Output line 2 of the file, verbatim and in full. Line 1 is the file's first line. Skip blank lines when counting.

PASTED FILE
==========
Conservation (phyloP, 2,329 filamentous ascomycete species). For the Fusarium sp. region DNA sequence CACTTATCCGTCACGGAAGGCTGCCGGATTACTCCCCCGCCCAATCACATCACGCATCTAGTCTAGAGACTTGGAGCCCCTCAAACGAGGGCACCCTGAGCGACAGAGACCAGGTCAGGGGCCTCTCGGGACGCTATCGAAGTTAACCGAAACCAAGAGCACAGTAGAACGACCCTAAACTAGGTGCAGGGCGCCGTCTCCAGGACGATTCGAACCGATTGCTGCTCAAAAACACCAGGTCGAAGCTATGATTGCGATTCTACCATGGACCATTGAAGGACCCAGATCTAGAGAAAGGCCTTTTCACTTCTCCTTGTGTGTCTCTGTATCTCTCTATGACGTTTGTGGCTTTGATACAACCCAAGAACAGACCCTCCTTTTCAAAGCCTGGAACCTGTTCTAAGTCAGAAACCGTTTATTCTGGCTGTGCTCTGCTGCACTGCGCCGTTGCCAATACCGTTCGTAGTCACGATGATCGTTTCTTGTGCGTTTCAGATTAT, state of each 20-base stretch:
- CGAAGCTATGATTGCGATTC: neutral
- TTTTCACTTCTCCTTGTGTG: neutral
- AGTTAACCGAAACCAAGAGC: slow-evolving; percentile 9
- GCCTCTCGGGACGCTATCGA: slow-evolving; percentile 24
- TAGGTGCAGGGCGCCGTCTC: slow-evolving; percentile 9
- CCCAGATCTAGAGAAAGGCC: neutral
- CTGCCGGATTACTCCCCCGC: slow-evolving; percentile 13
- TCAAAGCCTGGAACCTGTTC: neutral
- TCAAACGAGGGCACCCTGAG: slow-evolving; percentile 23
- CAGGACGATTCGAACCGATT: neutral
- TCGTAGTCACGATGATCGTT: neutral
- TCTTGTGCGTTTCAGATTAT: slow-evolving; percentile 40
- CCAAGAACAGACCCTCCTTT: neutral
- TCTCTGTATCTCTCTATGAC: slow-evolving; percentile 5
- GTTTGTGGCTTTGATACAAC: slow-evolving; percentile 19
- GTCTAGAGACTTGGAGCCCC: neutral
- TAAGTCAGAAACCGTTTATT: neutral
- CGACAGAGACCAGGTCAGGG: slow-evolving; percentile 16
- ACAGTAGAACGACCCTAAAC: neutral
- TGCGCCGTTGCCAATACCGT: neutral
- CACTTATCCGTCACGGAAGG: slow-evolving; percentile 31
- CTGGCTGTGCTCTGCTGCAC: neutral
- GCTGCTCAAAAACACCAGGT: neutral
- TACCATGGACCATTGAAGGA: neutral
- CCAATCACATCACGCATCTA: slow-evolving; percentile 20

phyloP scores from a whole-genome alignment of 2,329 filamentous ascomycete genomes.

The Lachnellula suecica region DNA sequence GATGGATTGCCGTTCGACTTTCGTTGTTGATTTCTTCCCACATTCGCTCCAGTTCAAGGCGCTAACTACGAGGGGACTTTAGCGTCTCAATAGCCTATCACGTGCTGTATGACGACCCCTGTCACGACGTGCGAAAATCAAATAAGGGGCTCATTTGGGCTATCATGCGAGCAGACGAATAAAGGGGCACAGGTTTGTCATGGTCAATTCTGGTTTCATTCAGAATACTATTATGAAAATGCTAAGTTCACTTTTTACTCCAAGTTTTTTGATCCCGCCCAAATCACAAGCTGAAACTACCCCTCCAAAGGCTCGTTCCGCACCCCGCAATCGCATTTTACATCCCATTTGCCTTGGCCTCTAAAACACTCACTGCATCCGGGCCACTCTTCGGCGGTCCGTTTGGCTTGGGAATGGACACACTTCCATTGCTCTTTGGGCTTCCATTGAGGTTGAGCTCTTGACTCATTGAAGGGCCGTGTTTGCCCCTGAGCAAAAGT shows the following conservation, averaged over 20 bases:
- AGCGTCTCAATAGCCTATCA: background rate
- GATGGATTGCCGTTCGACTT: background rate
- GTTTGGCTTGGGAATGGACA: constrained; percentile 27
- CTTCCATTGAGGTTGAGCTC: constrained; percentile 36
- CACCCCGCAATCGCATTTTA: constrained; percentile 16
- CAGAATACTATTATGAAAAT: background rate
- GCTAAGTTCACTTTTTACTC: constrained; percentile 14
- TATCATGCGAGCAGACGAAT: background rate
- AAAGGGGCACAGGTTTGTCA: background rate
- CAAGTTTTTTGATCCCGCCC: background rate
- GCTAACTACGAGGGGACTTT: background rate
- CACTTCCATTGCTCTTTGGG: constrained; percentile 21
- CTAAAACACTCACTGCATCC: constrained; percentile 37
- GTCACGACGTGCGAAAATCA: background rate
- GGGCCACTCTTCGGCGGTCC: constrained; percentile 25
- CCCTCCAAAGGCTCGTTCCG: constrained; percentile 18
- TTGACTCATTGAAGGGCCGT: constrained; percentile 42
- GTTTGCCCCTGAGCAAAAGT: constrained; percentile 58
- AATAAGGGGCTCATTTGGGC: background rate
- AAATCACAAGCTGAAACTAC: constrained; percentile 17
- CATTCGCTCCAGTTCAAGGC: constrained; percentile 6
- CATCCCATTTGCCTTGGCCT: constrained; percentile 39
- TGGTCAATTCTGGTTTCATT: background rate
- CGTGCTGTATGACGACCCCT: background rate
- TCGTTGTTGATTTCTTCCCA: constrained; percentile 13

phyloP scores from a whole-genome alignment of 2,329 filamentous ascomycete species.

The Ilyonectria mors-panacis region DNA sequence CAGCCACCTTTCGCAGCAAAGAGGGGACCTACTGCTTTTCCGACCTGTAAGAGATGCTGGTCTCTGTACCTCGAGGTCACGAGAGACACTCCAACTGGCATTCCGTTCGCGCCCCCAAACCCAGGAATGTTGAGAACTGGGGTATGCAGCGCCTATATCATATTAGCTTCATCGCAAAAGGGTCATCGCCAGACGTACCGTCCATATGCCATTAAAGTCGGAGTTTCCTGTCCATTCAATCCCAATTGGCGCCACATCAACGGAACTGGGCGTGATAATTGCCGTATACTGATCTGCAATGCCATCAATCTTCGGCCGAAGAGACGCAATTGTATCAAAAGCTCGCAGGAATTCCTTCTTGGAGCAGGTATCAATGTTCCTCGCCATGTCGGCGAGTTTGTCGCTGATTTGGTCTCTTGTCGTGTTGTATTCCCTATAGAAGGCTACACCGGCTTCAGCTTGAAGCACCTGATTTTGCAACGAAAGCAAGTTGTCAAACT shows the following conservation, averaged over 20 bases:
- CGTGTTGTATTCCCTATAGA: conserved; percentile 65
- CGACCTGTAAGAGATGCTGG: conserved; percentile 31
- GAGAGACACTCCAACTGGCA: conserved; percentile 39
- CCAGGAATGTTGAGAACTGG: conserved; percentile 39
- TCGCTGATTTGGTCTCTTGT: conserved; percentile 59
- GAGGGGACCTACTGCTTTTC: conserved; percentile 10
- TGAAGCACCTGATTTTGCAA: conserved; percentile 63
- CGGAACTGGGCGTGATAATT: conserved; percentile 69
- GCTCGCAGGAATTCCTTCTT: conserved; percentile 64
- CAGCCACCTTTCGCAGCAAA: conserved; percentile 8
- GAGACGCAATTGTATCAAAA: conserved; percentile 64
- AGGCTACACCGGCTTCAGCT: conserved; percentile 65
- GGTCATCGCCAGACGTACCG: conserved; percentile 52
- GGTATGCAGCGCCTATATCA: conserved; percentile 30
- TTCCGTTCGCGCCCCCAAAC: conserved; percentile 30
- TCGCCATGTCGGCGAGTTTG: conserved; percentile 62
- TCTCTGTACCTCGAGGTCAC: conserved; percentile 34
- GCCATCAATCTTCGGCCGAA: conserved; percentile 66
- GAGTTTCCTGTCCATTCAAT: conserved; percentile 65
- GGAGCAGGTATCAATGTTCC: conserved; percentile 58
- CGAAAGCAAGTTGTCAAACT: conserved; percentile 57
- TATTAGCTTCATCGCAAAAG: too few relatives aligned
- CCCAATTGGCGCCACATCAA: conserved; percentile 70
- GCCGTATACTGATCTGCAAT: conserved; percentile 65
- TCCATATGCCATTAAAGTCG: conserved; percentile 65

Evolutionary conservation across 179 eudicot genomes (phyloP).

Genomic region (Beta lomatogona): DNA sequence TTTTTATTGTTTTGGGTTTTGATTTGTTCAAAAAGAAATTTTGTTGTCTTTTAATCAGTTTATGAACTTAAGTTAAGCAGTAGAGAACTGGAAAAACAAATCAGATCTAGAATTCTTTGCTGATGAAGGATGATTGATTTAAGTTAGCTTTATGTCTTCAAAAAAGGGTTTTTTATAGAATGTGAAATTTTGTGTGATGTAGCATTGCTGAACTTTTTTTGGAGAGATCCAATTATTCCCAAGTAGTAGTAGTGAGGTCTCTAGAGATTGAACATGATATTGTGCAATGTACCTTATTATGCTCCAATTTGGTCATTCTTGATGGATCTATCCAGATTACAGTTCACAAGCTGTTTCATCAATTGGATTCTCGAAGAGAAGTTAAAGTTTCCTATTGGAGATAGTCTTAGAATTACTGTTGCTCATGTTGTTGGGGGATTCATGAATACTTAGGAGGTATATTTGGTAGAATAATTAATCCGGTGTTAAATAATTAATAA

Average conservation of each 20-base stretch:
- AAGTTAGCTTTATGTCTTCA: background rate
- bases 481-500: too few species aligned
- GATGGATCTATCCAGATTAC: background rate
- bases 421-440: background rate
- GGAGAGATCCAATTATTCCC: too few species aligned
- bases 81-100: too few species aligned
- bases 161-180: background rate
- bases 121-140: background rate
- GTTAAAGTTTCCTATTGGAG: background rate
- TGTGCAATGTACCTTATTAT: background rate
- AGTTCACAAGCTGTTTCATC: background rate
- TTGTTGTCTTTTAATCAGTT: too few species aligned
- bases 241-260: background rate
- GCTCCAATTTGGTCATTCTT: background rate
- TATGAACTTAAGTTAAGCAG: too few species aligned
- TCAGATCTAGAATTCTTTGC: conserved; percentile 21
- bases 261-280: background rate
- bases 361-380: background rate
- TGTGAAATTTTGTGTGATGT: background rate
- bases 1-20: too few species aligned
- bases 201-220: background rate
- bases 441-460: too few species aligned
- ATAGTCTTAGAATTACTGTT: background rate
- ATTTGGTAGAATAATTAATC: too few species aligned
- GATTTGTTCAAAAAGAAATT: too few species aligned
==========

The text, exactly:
- CGAAGCTATGATTGCGATTC: neutral